One of the enduring fallacies of business transformation is that the big disrupted corporation didn’t see the upstarts that upended their business model coming at them, argues Scott Anthony, managing partner of Innosight, an innovation and growth consulting firm and co-author of the book “Dual Transformation”.
Kodak, for example, not only saw digital photography coming, but came very close to creating its own Facebook and Instagram when it acquired Ofoto in 2001. But instead of turning it into a vibrant social network, it focused on trying to get more people to print more pictures. Even though it invested heavily in digital photography, it was never able to shift its business model, and as silver halide film began to decline, so too did the company. Kodak filed for Chapter 11 bankruptcy in 2011.
“The failure is not in failing to see the disruption coming,” adds Anthony, “but in [failing] to … rethink the business model. Fundamentally, when disruption is on the horizon, businesses need to reimagine who you are and what you do to offer value.”
Two strategies are better than one
The key to success, Anthony says, is in maintaining dual transformation, rather than a singular one. Dual transformation, he says, is the art of creating a second business model that will likely succeed the existing core, but at the same time streamlining and adapting the core so that it thrives in parallel.
Too many companies think business transformation is doing better, faster and cheaper what they’ve been doing, while ignoring the disruptive market that is coming at them.
“Fundamentally, when disruption is on the horizon, businesses need to reimagine who you are and what you do to offer value.”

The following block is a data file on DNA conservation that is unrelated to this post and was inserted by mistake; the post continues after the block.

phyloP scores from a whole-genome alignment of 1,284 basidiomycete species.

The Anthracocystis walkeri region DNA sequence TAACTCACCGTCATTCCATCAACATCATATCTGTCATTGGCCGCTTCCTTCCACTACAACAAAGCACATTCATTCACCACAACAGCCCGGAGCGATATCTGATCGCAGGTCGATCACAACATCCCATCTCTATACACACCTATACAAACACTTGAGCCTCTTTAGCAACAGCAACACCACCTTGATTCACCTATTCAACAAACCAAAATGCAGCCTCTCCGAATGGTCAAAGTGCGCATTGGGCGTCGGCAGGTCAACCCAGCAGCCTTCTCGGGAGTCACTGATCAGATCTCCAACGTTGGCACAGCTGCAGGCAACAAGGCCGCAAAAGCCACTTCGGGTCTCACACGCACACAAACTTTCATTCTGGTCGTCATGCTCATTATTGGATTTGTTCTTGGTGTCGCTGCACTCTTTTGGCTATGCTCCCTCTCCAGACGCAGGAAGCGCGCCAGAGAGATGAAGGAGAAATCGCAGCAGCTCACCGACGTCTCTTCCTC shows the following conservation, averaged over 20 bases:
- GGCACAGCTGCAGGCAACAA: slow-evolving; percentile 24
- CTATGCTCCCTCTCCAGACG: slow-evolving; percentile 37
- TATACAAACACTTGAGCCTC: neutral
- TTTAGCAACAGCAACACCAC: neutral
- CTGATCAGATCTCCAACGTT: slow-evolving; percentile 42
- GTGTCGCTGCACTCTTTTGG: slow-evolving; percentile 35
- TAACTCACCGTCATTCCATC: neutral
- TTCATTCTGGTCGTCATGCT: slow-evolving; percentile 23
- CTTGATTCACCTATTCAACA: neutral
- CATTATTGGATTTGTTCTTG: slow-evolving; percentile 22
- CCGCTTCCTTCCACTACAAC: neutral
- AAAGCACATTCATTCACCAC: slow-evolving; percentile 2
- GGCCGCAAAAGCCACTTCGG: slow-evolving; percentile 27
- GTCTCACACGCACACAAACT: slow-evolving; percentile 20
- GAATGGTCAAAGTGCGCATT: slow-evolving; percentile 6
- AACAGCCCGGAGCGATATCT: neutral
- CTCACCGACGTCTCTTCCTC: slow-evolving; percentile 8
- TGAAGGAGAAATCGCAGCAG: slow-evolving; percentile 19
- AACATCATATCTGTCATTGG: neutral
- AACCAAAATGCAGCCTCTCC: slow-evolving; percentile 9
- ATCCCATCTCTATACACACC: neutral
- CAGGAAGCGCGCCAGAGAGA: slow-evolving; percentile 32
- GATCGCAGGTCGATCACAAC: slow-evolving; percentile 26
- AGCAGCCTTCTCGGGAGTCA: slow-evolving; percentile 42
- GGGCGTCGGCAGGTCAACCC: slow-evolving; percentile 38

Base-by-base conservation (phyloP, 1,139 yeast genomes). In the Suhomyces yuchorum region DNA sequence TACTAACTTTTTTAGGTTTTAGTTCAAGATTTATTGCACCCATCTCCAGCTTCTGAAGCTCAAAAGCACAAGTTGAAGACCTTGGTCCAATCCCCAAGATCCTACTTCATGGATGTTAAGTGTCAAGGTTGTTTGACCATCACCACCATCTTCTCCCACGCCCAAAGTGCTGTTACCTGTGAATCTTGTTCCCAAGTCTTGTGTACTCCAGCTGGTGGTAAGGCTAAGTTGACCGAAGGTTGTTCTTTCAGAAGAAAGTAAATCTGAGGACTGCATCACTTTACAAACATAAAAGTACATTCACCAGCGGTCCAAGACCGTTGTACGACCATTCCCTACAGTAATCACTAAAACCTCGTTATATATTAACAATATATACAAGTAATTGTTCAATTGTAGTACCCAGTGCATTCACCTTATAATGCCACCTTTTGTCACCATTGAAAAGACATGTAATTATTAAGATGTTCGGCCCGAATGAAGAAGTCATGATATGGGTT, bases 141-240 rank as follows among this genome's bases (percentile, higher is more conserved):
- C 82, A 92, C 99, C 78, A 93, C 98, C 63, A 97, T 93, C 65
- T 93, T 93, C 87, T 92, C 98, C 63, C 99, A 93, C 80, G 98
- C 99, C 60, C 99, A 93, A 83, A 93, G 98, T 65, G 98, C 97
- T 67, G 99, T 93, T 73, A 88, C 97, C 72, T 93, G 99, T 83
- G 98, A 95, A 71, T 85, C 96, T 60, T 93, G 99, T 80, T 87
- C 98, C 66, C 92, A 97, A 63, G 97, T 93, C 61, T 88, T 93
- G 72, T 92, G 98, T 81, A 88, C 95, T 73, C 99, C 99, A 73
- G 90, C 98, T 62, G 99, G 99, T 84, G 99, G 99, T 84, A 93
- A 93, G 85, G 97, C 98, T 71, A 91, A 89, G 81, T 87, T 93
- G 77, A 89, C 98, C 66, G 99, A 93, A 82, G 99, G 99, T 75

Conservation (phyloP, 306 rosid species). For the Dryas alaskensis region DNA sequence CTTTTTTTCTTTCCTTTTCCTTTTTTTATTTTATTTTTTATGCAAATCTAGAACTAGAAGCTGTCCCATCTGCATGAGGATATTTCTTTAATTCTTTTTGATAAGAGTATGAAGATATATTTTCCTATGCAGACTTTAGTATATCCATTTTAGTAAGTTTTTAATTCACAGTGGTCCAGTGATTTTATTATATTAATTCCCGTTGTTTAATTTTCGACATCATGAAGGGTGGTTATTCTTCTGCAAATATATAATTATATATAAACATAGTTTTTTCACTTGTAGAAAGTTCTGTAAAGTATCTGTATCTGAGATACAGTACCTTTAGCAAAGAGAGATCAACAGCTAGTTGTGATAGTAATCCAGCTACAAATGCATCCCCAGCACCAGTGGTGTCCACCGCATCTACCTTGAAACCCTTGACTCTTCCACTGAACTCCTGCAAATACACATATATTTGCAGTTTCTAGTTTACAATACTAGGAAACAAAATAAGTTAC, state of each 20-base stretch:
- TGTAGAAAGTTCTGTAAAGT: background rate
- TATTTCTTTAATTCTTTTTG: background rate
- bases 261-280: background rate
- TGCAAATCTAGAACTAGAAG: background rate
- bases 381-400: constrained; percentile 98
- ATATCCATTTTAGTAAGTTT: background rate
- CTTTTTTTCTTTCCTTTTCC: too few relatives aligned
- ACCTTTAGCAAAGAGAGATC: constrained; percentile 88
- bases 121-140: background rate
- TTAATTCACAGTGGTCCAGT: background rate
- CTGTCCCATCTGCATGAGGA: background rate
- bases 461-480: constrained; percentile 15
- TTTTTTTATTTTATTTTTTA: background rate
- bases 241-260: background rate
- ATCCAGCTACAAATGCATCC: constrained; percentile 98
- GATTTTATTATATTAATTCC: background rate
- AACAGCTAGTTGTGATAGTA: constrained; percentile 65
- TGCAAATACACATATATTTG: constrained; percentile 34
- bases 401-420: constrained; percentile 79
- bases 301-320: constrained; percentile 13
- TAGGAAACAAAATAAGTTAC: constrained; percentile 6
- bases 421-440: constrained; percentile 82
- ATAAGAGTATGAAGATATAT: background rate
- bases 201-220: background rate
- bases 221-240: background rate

Hilti Group, a Lichtenstein-based maker of fasteners, construction tools and equipment, has extensive operations throughout North America, including many store locations. It saw its future sales in existing lines showing signs of tapering off and developed new lines of business in fleet management and services related to its core. Today, the company designs and makes technology, software and services which power professional construction. It transformed itself into a one-stop shop for building worldwide and operates in 120 countries with more than 25,000 employees.
Aetna also is a good example of a major company that not only saw disruption coming but acted to create a new business model when the existing one was still thriving and healthy. Its CEO Mark Bertolini launched a radical change in 2010 when the company was at the top of its game having emerged relatively unscathed from the 2008 financial crisis.
The Affordable Care Act had the potential to put pricing pressure on pharmaceutical companies and medical device makers, and it looked like a gift to insurance companies. After all, a key provision of the law was that every American was compelled to buy insurance. Yet in the face of all this, Bertolini and his team decided to reinvent the company by shifting it from one that sells health insurance policies to businesses, to one that sells insurance to consumers, and in so doing has become a provider of IT solutions to health providers. Bertolini made big bets, ranging from the half-billion-dollar acquisition of Medicity to its attempted acquisition of Humana.
The need to do this was far from obvious at the time, but inexorable forces would lead to long-term industry transformation. Consumers were increasingly arming themselves with information from sources like WebMD and related sites. Wearable technology and big data analytics promised to change the face of prevention.
The right time to start
The time for leaders to undertake dual transformation is when you don’t have to. “When disruption is at your doorstep,” says Anthony, “you have fewer options and greater pressure from your board and from your team. So-called burning platforms are not good places to make major changes.” The other key learning is not to be distracted by the emerging new business model one is creating. It is human nature for people in the organization working at the core business to begin to feel like second-class citizens. The core business must continue to throw off cash to help the company invest in the future, but leaders should never take their eye off the main ball.
Bertolini says that the CEO plays a critical role in making choices: “The CEO’s responsibility is to create a stark reality of what the future holds, and to begin to build the plans for the organization to meet these realities.”